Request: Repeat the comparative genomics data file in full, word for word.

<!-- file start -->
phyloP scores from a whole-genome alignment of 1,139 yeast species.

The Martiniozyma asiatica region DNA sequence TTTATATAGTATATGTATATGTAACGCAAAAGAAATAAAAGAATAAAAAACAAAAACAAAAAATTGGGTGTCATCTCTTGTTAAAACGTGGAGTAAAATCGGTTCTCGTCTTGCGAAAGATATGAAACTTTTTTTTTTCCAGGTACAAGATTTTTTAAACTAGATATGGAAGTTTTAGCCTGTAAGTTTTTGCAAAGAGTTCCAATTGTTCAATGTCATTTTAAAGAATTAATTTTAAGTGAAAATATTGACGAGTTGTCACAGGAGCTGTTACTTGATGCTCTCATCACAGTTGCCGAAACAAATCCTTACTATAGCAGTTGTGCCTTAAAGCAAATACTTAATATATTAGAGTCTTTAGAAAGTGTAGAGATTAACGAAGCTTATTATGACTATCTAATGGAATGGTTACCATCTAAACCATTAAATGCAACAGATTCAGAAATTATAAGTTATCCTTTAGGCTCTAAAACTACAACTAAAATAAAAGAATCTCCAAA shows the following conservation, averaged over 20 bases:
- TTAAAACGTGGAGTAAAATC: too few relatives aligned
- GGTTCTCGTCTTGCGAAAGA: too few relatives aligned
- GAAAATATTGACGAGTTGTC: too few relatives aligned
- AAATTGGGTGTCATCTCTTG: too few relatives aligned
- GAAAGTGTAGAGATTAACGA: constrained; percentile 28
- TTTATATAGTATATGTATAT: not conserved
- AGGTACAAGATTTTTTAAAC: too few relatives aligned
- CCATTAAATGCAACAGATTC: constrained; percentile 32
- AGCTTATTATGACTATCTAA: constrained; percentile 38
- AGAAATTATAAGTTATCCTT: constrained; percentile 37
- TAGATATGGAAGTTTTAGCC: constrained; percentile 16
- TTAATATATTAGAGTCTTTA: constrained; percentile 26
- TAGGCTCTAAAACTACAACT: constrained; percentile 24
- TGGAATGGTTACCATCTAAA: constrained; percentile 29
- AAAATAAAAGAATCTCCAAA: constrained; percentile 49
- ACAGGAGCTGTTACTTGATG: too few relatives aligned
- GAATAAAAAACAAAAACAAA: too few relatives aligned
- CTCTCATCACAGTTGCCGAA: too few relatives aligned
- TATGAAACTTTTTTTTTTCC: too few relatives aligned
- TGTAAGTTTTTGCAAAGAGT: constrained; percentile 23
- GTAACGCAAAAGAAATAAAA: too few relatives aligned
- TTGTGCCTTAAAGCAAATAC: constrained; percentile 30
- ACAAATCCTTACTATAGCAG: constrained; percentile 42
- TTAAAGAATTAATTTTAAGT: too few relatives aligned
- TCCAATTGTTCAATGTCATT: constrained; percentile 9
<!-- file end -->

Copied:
phyloP scores from a whole-genome alignment of 1,139 yeast species.

The Martiniozyma asiatica region DNA sequence TTTATATAGTATATGTATATGTAACGCAAAAGAAATAAAAGAATAAAAAACAAAAACAAAAAATTGGGTGTCATCTCTTGTTAAAACGTGGAGTAAAATCGGTTCTCGTCTTGCGAAAGATATGAAACTTTTTTTTTTCCAGGTACAAGATTTTTTAAACTAGATATGGAAGTTTTAGCCTGTAAGTTTTTGCAAAGAGTTCCAATTGTTCAATGTCATTTTAAAGAATTAATTTTAAGTGAAAATATTGACGAGTTGTCACAGGAGCTGTTACTTGATGCTCTCATCACAGTTGCCGAAACAAATCCTTACTATAGCAGTTGTGCCTTAAAGCAAATACTTAATATATTAGAGTCTTTAGAAAGTGTAGAGATTAACGAAGCTTATTATGACTATCTAATGGAATGGTTACCATCTAAACCATTAAATGCAACAGATTCAGAAATTATAAGTTATCCTTTAGGCTCTAAAACTACAACTAAAATAAAAGAATCTCCAAA shows the following conservation, averaged over 20 bases:
- TTAAAACGTGGAGTAAAATC: too few relatives aligned
- GGTTCTCGTCTTGCGAAAGA: too few relatives aligned
- GAAAATATTGACGAGTTGTC: too few relatives aligned
- AAATTGGGTGTCATCTCTTG: too few relatives aligned
- GAAAGTGTAGAGATTAACGA: constrained; percentile 28
- TTTATATAGTATATGTATAT: not conserved
- AGGTACAAGATTTTTTAAAC: too few relatives aligned
- CCATTAAATGCAACAGATTC: constrained; percentile 32
- AGCTTATTATGACTATCTAA: constrained; percentile 38
- AGAAATTATAAGTTATCCTT: constrained; percentile 37
- TAGATATGGAAGTTTTAGCC: constrained; percentile 16
- TTAATATATTAGAGTCTTTA: constrained; percentile 26
- TAGGCTCTAAAACTACAACT: constrained; percentile 24
- TGGAATGGTTACCATCTAAA: constrained; percentile 29
- AAAATAAAAGAATCTCCAAA: constrained; percentile 49
- ACAGGAGCTGTTACTTGATG: too few relatives aligned
- GAATAAAAAACAAAAACAAA: too few relatives aligned
- CTCTCATCACAGTTGCCGAA: too few relatives aligned
- TATGAAACTTTTTTTTTTCC: too few relatives aligned
- TGTAAGTTTTTGCAAAGAGT: constrained; percentile 23
- GTAACGCAAAAGAAATAAAA: too few relatives aligned
- TTGTGCCTTAAAGCAAATAC: constrained; percentile 30
- ACAAATCCTTACTATAGCAG: constrained; percentile 42
- TTAAAGAATTAATTTTAAGT: too few relatives aligned
- TCCAATTGTTCAATGTCATT: constrained; percentile 9